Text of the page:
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One Hundred Years of Solitude, by Gabriel García Marquez, in Latin America

I have never lived and traveled with a book like I did with One Hundred Years of Solitude by Gabriel García Marquez. It became an appendage of mine because, honestly, it took me so long to push through (I won’t deny there were many side reads along the way). But I will never forget the day when, sitting on the New York City subway, I read the very last line. I closed it and stared blankly across the rocking train. I had followed the Buendía family through generations, and they had followed me through two years (I’m not lying!) of my life. I had lain in a hammock in an Antigua, Guatemala, hacienda, sheltered from an afternoon rainstorm while first reading about the fictional town of Macondo. I had cracked it open to find the town changing urgently while I lounged on an island off Cartagena (my hotel back in the city was just a few steps from one of the author’s). I optimistically toted it to São Paulo, where I read maybe one page over a weekend of inhaling pasteis and choppes with an old friend, only to forget it in her apartment at the end of the trip—I risked missing my flight and ran back to save the paperback, whose cover was now halfway detached (did I mention this book belonged to a friend?). It was an epic journey, to say the least, and while I will never read it again, I’m glad we spent two years traveling together. —Megan Spurrell, senior editor

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1984, by George Orwell, on a sailboat in the British Virgin Islands

I read George Orwell’s 1984 for the first time during a sailing trip in the British Virgin Islands. We had chartered this amazing catamaran, and I spent hours reading on the ship’s trampoline as we navigated between crystal blue shorelines and coral reefs. I remember finally getting to the heartbreaking ending of the book on the last night of the trip and spending at least an hour afterward looking up at the stars in existential grief for Winston and a society in which the act of keeping diaries and thinking rebellious thoughts is criminalized. I still think about this book and this trip often—it’s one of just a few travel experiences where the book and destination are very much entwined in my memories. I think that’s probably because, to me, sailing represents the epitome of freedom and independence, far away from Big Brother’s watchful gaze. Set against the utter lack of freedom in 1984, I felt immensely grateful for the gift of travel, and also more attuned to how things we take for granted (like language, friendship, and books) all contribute to this autonomy in their own ways. —Hannah Towey, associate editor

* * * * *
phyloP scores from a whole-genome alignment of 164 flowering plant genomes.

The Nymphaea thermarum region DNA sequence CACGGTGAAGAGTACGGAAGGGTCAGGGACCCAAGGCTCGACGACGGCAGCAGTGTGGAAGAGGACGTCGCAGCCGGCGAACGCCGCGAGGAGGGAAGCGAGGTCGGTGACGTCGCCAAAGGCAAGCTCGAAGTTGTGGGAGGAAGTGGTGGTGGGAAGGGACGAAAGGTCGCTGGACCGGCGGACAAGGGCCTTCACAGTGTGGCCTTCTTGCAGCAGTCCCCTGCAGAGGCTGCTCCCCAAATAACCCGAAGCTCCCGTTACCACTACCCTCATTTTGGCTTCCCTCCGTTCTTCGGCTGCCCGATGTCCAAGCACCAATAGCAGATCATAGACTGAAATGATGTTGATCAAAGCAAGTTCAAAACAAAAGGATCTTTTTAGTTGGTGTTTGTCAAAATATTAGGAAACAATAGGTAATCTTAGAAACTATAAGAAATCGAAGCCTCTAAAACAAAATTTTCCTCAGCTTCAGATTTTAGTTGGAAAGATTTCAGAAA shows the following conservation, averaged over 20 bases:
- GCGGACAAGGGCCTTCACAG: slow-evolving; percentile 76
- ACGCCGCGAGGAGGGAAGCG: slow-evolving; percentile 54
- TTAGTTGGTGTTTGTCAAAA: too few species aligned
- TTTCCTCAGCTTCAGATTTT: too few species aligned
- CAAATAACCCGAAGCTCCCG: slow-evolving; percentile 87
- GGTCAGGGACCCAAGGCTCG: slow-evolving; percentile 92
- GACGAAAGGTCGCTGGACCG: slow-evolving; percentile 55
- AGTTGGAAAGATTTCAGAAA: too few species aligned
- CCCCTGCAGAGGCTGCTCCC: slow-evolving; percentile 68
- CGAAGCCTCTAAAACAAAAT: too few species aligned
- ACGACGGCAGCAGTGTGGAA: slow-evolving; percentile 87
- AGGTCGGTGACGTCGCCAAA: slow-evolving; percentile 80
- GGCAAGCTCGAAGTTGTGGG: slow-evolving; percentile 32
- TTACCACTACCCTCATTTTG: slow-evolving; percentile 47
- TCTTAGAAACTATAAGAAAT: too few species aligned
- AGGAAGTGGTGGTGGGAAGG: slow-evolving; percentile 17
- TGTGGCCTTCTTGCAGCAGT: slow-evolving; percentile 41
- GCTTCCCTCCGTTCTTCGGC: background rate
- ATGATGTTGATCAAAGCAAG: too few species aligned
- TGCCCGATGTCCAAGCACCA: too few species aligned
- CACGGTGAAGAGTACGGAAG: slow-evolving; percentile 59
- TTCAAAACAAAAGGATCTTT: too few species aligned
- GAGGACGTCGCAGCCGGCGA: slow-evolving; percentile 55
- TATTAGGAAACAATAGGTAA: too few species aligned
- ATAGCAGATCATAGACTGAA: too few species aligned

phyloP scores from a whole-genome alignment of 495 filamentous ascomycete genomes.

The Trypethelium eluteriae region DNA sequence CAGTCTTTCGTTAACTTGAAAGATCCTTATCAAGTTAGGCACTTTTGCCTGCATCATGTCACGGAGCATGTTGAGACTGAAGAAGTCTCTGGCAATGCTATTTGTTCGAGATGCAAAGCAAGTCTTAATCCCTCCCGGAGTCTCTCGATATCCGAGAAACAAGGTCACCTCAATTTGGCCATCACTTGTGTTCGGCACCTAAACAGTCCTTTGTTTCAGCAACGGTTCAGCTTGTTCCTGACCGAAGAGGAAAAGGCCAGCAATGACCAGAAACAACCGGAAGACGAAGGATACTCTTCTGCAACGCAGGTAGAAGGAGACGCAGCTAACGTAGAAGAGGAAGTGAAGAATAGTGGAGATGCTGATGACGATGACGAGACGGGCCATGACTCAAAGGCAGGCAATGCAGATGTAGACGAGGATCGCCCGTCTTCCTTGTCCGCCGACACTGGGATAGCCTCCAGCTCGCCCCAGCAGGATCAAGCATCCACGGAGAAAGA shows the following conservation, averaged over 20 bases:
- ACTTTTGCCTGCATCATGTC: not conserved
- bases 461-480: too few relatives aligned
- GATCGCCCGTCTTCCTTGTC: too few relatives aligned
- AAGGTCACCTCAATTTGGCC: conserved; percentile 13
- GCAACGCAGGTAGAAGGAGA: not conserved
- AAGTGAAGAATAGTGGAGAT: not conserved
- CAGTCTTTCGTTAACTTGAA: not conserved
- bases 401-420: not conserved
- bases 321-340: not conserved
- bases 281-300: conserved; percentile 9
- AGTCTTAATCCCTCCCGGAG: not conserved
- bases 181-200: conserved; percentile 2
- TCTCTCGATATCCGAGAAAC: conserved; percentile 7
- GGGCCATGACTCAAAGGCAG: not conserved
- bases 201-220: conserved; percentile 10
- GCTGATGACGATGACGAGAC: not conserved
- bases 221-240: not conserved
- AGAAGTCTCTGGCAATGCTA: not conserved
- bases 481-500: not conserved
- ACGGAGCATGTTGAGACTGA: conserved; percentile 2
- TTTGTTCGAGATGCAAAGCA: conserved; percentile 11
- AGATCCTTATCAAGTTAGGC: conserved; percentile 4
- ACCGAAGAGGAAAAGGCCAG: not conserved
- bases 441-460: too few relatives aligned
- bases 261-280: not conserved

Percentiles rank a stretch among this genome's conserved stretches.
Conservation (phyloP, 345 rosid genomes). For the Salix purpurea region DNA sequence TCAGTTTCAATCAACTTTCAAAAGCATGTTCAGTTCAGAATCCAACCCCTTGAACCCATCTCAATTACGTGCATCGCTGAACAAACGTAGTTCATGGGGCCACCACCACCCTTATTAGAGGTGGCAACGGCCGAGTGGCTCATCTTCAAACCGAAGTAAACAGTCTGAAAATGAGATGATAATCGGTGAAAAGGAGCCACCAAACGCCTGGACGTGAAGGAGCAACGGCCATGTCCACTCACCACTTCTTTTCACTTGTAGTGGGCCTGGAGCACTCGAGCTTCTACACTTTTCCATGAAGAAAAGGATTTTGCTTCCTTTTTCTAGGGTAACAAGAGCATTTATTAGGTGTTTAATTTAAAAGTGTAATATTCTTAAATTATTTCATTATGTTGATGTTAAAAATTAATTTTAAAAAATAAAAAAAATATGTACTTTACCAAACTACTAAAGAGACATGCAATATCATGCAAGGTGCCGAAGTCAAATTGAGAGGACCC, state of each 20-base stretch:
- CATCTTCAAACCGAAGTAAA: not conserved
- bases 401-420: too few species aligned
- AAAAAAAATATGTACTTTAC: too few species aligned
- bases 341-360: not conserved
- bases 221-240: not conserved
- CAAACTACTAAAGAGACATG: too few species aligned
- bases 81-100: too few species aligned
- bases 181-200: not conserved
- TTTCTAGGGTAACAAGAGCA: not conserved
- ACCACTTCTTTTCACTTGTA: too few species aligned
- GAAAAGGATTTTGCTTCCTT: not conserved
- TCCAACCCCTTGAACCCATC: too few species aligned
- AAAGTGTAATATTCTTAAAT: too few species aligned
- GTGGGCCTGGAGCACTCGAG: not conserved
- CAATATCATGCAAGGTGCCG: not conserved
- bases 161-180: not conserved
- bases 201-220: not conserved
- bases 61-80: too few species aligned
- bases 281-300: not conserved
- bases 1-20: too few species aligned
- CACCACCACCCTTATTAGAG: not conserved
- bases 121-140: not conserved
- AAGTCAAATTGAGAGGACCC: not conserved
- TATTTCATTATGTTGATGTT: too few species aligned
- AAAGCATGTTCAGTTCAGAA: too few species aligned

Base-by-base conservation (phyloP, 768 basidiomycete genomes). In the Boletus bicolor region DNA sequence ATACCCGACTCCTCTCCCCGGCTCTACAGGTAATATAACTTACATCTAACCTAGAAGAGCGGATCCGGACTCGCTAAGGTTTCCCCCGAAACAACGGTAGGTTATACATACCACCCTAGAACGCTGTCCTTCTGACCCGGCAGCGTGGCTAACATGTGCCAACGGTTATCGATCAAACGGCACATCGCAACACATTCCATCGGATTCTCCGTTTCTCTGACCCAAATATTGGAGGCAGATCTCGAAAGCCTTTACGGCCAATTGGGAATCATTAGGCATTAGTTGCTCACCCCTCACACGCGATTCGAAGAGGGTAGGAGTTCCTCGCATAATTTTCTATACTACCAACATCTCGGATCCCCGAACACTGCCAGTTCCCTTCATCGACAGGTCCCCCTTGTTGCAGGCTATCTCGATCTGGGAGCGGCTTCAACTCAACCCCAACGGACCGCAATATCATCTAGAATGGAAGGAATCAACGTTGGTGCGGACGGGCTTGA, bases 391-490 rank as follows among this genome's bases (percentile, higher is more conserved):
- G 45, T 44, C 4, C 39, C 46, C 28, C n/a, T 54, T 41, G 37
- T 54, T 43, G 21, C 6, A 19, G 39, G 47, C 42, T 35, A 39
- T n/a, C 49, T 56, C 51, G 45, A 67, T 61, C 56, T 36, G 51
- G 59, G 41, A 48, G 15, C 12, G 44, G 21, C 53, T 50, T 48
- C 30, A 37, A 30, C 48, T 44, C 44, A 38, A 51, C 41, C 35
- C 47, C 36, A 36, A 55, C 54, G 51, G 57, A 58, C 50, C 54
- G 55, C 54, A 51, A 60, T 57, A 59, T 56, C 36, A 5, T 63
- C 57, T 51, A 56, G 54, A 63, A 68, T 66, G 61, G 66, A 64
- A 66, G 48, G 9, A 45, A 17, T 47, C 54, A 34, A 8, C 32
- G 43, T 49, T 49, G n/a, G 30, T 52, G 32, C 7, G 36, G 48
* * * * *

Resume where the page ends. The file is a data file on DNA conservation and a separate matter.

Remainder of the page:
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Women Who Run With the Wolves, by Clarissa Pinkola Estés, in Punta Cana, Dominican Republic

Fresh out of college, between jobs, and just a tad overwhelmed, I received a compelling invitation to a private villa in Punta Cana, Dominican Republic, to be shared with a friend’s mother and her friends. The stars had just aligned. With my dear friend living in Abu Dhabi and unable to join, there was an extra room in the villa, and she had me in mind. I was so in—how could I not be?